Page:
Something old, something new,
Something borrowed, something blue,
And a silver sixpence in her shoe.
When you’ve imagined your wedding, have you thought about what you would choose as your something old, something new, something borrowed, and something blue? Have you thought about putting a sixpence in your shoe?
The exact origin of the rhyme is unknown, but it was first recorded on paper in the late 1800s. The lesser-known final line gives a minor clue as to its origins. A “sixpence” is a silver coin that was worth six pence (pennies). This currency was introduced in 1551, and it was eventually made obsolete in 1971. Because the sixpence was an English coin, we can safely assume that the rhyme came from England.
Most of us have heard this charming rhyme, but do we know why we continue to follow this archaic tradition? Over a hundred years later, brides are still running around at the last second, trying to piece together these four items. Why do we still bother? Perhaps it is because many modern women like to slow down and enjoy the many traditions that come hand in hand with weddings. Many women truly believe that these items will bring good luck!
Something old, new, borrowed, and blue are supposed to be incorporated into a bride’s outfit so that she can carry them with her throughout the day. Learn more about what each of these items might mean, and discover some fun options!
There are many theories about what the “something old” signifies. There was once a time when brides would leave their family behind to join the groom’s family, so the “something old” would pay respect to her birth family and to the past. Nowadays it is thought to represent the happiness of the past, and serve as a sign that the bride will always hold her family close. You might choose one of these old items:
The “something new” is thought to indicate a happy future for the new couple. When a couple ties the knot, their marriage is in pristine condition. They are setting off on an entirely “new” life together. It will be up to the bride and groom to take care of their relationship over the many years to come. The “something new” item is all about hope and confidence in the future. You might buy:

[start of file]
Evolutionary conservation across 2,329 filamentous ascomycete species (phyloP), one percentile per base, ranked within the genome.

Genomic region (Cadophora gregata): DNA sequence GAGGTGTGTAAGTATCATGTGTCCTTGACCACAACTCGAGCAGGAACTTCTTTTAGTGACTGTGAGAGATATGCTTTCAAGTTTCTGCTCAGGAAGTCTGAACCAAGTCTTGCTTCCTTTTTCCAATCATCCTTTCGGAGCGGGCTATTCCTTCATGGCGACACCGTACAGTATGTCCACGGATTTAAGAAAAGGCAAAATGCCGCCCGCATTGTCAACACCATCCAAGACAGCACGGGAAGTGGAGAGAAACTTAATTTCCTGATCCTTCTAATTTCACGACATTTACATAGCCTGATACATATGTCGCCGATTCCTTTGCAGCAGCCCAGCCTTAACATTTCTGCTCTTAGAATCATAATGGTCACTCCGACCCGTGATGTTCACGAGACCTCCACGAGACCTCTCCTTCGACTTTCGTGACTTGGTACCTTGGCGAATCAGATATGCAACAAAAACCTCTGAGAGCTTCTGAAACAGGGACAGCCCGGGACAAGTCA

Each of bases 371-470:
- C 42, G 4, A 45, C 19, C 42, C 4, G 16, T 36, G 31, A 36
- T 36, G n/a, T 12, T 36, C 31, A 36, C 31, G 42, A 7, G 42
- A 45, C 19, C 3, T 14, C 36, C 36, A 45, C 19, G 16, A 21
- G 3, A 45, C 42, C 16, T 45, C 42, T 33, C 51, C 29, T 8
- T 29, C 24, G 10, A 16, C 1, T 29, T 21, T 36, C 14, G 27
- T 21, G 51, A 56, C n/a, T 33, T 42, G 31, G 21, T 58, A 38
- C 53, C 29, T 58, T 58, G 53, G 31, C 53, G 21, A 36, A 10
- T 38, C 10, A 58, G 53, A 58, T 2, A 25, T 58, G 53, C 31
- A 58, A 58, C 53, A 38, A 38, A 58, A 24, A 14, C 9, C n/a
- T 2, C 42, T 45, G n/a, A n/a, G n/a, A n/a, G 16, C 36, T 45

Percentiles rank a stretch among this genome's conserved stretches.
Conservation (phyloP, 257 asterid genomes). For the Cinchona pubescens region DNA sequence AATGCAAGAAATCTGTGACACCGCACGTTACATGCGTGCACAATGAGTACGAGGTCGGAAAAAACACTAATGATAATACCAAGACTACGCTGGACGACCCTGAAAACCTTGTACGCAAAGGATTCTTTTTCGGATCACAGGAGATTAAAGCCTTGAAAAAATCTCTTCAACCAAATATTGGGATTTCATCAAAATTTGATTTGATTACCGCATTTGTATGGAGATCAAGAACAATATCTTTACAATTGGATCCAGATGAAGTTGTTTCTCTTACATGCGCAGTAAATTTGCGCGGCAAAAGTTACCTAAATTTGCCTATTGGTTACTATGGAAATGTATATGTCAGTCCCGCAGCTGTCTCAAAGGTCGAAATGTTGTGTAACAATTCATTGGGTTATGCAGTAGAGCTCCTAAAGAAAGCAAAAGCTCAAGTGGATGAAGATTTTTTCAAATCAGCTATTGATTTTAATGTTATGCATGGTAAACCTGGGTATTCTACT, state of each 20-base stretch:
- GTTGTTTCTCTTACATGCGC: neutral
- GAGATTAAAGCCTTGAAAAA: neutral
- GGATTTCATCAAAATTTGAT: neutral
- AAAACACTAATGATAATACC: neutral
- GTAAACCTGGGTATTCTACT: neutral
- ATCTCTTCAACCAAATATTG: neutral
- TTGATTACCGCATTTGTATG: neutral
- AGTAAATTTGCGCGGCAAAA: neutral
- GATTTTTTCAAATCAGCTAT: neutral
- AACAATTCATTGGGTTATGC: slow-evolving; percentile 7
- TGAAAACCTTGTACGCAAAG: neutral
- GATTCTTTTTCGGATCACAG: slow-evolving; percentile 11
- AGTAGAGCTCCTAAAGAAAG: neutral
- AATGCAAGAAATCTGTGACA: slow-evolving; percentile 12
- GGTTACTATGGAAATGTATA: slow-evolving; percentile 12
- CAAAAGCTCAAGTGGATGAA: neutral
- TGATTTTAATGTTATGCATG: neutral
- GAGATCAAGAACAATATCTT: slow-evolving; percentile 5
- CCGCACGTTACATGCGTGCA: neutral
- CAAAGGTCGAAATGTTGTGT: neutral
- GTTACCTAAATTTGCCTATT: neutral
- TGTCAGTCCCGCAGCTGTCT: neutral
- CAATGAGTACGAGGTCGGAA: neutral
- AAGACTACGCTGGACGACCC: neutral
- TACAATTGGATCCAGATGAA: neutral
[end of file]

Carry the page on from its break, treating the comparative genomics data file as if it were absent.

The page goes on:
The “something borrowed” item is truly meant to be a good luck charm, because you are supposed to borrow an item from someone who has had good fortune in their relationships. This luck is supposed to transfer over to the new couple as they get married. Something borrowed can also provide a sense of comfort for the bride and groom. It lets them know that they are not alone, and that their friends and family will always be there to provide support and comfort in hard times. If your “something borrowed” is something that belonged to an older family member of yours, you can count this item as your “something old” as well! Consider borrowing:
♦ A garter
♦ A wrap for when it’s chilly
♦ A handkerchief
♦ A tie clip, attached to your bouquet
♦ A glittery sash
♦ A decorative hair comb or other hair accessory
White was not always the go-to color for weddings. When Queen Victoria wore a white dress upon marrying Prince Albert in 1840, she began the modern tradition of wearing white. Before that, however, many brides chose to wear blue because that was once the color associated with purity. But because many women couldn’t afford a designated wedding dress (many couples simply got married in their Sunday best), perhaps the “something blue” was a way they could incorporate the tradition of the time. This is only speculation, so we can’t say for sure where the blue requirement came from. All we know is that it can be tricky to incorporate your something blue, especially when it isn’t a part of your wedding palette! Here are a few great blue options:
What did you/are you going to choose as your something old, something new, something borrowed, and something blue? Will you wear a sixpence in your shoe? Let us know on Facebook, Twitter, or in the comments!
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